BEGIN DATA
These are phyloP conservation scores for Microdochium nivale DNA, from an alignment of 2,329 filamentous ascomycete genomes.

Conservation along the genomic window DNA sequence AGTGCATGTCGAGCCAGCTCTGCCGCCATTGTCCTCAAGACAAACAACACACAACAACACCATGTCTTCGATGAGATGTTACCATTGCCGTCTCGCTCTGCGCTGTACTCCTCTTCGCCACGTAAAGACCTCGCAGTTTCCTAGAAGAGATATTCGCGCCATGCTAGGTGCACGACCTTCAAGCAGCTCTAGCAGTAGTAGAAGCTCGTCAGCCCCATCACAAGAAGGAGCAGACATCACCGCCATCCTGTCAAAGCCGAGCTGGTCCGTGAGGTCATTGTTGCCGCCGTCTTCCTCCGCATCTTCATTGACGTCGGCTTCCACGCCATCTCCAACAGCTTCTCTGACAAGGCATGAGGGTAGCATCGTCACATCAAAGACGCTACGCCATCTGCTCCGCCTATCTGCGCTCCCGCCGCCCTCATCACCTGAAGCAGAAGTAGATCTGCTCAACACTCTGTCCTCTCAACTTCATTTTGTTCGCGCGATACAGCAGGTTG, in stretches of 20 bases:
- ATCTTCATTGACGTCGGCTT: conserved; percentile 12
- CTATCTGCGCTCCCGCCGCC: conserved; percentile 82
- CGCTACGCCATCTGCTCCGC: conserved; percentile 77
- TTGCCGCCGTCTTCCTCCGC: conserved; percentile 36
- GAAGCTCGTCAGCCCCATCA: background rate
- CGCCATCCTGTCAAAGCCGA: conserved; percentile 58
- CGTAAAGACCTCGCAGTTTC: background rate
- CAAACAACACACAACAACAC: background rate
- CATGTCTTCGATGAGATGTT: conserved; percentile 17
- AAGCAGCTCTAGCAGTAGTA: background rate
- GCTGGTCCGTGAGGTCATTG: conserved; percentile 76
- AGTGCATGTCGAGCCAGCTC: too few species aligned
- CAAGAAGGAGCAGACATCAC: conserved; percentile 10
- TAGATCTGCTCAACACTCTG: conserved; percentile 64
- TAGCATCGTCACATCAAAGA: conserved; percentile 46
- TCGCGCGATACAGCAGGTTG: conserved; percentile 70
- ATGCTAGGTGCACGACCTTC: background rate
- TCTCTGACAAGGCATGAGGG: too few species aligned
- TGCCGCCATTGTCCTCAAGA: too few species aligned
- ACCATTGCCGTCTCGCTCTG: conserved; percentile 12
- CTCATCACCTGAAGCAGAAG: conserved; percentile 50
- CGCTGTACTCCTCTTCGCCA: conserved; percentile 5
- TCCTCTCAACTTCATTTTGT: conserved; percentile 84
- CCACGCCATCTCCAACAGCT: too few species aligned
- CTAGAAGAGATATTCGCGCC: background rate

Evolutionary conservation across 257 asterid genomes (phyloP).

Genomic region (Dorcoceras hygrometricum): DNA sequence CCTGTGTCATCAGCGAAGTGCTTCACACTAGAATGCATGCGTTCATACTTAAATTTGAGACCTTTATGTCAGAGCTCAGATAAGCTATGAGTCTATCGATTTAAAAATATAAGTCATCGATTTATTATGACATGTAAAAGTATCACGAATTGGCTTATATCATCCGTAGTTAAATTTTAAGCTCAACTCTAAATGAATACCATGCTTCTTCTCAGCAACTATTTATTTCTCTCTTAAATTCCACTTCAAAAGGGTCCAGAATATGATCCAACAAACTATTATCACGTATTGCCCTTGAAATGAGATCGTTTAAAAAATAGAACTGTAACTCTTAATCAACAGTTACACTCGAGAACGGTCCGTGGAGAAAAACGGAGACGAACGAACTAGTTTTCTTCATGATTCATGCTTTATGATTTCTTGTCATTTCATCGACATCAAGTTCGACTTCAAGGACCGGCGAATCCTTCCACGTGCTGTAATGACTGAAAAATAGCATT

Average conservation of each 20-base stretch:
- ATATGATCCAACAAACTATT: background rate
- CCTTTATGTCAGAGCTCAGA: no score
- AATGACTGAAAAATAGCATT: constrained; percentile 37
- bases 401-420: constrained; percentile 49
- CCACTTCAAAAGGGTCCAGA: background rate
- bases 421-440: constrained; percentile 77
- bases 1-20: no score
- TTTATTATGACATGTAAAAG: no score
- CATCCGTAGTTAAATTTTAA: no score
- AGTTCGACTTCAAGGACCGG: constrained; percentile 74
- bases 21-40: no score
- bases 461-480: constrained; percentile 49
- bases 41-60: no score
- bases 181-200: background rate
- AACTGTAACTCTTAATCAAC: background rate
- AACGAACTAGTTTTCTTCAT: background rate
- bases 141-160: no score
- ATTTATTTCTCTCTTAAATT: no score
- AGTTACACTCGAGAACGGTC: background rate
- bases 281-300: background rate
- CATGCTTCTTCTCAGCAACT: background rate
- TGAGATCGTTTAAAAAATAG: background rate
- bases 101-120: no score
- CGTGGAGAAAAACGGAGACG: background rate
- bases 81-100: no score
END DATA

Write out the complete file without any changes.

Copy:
These are phyloP conservation scores for Microdochium nivale DNA, from an alignment of 2,329 filamentous ascomycete genomes.

Conservation along the genomic window DNA sequence AGTGCATGTCGAGCCAGCTCTGCCGCCATTGTCCTCAAGACAAACAACACACAACAACACCATGTCTTCGATGAGATGTTACCATTGCCGTCTCGCTCTGCGCTGTACTCCTCTTCGCCACGTAAAGACCTCGCAGTTTCCTAGAAGAGATATTCGCGCCATGCTAGGTGCACGACCTTCAAGCAGCTCTAGCAGTAGTAGAAGCTCGTCAGCCCCATCACAAGAAGGAGCAGACATCACCGCCATCCTGTCAAAGCCGAGCTGGTCCGTGAGGTCATTGTTGCCGCCGTCTTCCTCCGCATCTTCATTGACGTCGGCTTCCACGCCATCTCCAACAGCTTCTCTGACAAGGCATGAGGGTAGCATCGTCACATCAAAGACGCTACGCCATCTGCTCCGCCTATCTGCGCTCCCGCCGCCCTCATCACCTGAAGCAGAAGTAGATCTGCTCAACACTCTGTCCTCTCAACTTCATTTTGTTCGCGCGATACAGCAGGTTG, in stretches of 20 bases:
- ATCTTCATTGACGTCGGCTT: conserved; percentile 12
- CTATCTGCGCTCCCGCCGCC: conserved; percentile 82
- CGCTACGCCATCTGCTCCGC: conserved; percentile 77
- TTGCCGCCGTCTTCCTCCGC: conserved; percentile 36
- GAAGCTCGTCAGCCCCATCA: background rate
- CGCCATCCTGTCAAAGCCGA: conserved; percentile 58
- CGTAAAGACCTCGCAGTTTC: background rate
- CAAACAACACACAACAACAC: background rate
- CATGTCTTCGATGAGATGTT: conserved; percentile 17
- AAGCAGCTCTAGCAGTAGTA: background rate
- GCTGGTCCGTGAGGTCATTG: conserved; percentile 76
- AGTGCATGTCGAGCCAGCTC: too few species aligned
- CAAGAAGGAGCAGACATCAC: conserved; percentile 10
- TAGATCTGCTCAACACTCTG: conserved; percentile 64
- TAGCATCGTCACATCAAAGA: conserved; percentile 46
- TCGCGCGATACAGCAGGTTG: conserved; percentile 70
- ATGCTAGGTGCACGACCTTC: background rate
- TCTCTGACAAGGCATGAGGG: too few species aligned
- TGCCGCCATTGTCCTCAAGA: too few species aligned
- ACCATTGCCGTCTCGCTCTG: conserved; percentile 12
- CTCATCACCTGAAGCAGAAG: conserved; percentile 50
- CGCTGTACTCCTCTTCGCCA: conserved; percentile 5
- TCCTCTCAACTTCATTTTGT: conserved; percentile 84
- CCACGCCATCTCCAACAGCT: too few species aligned
- CTAGAAGAGATATTCGCGCC: background rate

Evolutionary conservation across 257 asterid genomes (phyloP).

Genomic region (Dorcoceras hygrometricum): DNA sequence CCTGTGTCATCAGCGAAGTGCTTCACACTAGAATGCATGCGTTCATACTTAAATTTGAGACCTTTATGTCAGAGCTCAGATAAGCTATGAGTCTATCGATTTAAAAATATAAGTCATCGATTTATTATGACATGTAAAAGTATCACGAATTGGCTTATATCATCCGTAGTTAAATTTTAAGCTCAACTCTAAATGAATACCATGCTTCTTCTCAGCAACTATTTATTTCTCTCTTAAATTCCACTTCAAAAGGGTCCAGAATATGATCCAACAAACTATTATCACGTATTGCCCTTGAAATGAGATCGTTTAAAAAATAGAACTGTAACTCTTAATCAACAGTTACACTCGAGAACGGTCCGTGGAGAAAAACGGAGACGAACGAACTAGTTTTCTTCATGATTCATGCTTTATGATTTCTTGTCATTTCATCGACATCAAGTTCGACTTCAAGGACCGGCGAATCCTTCCACGTGCTGTAATGACTGAAAAATAGCATT

Average conservation of each 20-base stretch:
- ATATGATCCAACAAACTATT: background rate
- CCTTTATGTCAGAGCTCAGA: no score
- AATGACTGAAAAATAGCATT: constrained; percentile 37
- bases 401-420: constrained; percentile 49
- CCACTTCAAAAGGGTCCAGA: background rate
- bases 421-440: constrained; percentile 77
- bases 1-20: no score
- TTTATTATGACATGTAAAAG: no score
- CATCCGTAGTTAAATTTTAA: no score
- AGTTCGACTTCAAGGACCGG: constrained; percentile 74
- bases 21-40: no score
- bases 461-480: constrained; percentile 49
- bases 41-60: no score
- bases 181-200: background rate
- AACTGTAACTCTTAATCAAC: background rate
- AACGAACTAGTTTTCTTCAT: background rate
- bases 141-160: no score
- ATTTATTTCTCTCTTAAATT: no score
- AGTTACACTCGAGAACGGTC: background rate
- bases 281-300: background rate
- CATGCTTCTTCTCAGCAACT: background rate
- TGAGATCGTTTAAAAAATAG: background rate
- bases 101-120: no score
- CGTGGAGAAAAACGGAGACG: background rate
- bases 81-100: no score